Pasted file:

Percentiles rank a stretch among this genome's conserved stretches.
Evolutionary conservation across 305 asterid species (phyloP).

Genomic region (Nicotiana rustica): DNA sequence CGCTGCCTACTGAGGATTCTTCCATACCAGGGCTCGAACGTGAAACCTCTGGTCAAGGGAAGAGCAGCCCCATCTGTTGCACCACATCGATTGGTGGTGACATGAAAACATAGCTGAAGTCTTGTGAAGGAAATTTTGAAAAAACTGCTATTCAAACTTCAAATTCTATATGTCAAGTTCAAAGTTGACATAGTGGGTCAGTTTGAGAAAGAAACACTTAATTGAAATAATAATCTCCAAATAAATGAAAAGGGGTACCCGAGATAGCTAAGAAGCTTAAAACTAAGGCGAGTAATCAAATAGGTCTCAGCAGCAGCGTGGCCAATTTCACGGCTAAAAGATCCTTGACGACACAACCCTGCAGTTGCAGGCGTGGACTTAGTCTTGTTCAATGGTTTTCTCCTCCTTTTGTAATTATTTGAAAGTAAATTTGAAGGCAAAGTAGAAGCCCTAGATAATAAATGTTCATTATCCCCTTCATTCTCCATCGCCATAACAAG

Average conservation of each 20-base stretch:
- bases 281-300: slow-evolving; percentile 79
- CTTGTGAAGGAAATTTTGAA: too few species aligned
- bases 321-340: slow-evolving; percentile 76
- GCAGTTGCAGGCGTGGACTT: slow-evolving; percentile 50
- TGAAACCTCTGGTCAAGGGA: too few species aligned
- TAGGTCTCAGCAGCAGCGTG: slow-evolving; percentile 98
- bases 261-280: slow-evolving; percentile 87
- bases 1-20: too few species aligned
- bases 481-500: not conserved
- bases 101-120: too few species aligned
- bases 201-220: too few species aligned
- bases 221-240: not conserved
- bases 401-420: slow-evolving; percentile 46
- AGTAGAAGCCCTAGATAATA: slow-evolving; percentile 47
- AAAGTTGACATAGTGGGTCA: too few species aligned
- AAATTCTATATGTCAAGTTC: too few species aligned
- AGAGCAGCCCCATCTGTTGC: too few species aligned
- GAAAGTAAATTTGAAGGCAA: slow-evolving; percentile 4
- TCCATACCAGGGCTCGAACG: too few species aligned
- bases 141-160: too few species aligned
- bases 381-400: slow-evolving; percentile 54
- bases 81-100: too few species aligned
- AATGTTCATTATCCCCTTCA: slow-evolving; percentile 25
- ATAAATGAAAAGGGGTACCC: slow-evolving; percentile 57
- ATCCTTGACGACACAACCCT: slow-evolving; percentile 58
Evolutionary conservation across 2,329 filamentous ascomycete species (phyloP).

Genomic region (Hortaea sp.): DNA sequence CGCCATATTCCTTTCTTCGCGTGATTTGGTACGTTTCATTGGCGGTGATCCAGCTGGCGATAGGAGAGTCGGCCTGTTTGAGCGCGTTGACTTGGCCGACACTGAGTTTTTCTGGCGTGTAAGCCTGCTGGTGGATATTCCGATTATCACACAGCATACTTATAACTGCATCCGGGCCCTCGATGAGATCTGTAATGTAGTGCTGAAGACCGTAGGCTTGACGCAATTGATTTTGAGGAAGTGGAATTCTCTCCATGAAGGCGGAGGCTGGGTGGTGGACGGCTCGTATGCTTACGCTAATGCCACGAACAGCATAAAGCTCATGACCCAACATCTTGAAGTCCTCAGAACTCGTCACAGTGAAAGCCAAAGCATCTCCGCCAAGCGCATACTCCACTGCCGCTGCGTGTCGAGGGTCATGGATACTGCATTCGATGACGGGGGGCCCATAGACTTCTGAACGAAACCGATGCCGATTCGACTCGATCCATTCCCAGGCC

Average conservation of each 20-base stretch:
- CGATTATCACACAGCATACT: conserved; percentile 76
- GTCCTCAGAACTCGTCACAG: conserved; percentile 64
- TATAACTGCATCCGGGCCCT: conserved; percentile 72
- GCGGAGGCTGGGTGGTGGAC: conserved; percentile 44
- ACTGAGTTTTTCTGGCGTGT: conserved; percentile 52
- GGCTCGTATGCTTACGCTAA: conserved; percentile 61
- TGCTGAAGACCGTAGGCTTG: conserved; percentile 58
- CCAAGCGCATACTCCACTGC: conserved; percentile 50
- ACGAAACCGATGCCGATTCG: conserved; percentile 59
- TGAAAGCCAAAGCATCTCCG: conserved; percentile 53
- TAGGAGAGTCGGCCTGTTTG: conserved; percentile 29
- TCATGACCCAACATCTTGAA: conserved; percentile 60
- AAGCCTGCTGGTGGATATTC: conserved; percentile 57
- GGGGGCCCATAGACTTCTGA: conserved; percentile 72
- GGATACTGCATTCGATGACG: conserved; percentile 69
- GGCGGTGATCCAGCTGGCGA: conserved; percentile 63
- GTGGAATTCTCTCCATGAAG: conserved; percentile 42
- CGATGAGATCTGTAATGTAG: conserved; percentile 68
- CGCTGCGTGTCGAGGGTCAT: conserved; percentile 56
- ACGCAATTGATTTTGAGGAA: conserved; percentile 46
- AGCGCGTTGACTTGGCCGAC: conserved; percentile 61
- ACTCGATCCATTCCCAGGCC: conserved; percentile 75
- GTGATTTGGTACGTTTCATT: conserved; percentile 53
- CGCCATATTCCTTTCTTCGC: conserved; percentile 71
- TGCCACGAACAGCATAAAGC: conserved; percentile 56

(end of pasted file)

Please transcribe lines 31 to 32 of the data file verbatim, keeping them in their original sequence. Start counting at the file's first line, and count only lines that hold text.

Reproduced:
Genomic region (Hortaea sp.): DNA sequence CGCCATATTCCTTTCTTCGCGTGATTTGGTACGTTTCATTGGCGGTGATCCAGCTGGCGATAGGAGAGTCGGCCTGTTTGAGCGCGTTGACTTGGCCGACACTGAGTTTTTCTGGCGTGTAAGCCTGCTGGTGGATATTCCGATTATCACACAGCATACTTATAACTGCATCCGGGCCCTCGATGAGATCTGTAATGTAGTGCTGAAGACCGTAGGCTTGACGCAATTGATTTTGAGGAAGTGGAATTCTCTCCATGAAGGCGGAGGCTGGGTGGTGGACGGCTCGTATGCTTACGCTAATGCCACGAACAGCATAAAGCTCATGACCCAACATCTTGAAGTCCTCAGAACTCGTCACAGTGAAAGCCAAAGCATCTCCGCCAAGCGCATACTCCACTGCCGCTGCGTGTCGAGGGTCATGGATACTGCATTCGATGACGGGGGGCCCATAGACTTCTGAACGAAACCGATGCCGATTCGACTCGATCCATTCCCAGGCC

Average conservation of each 20-base stretch: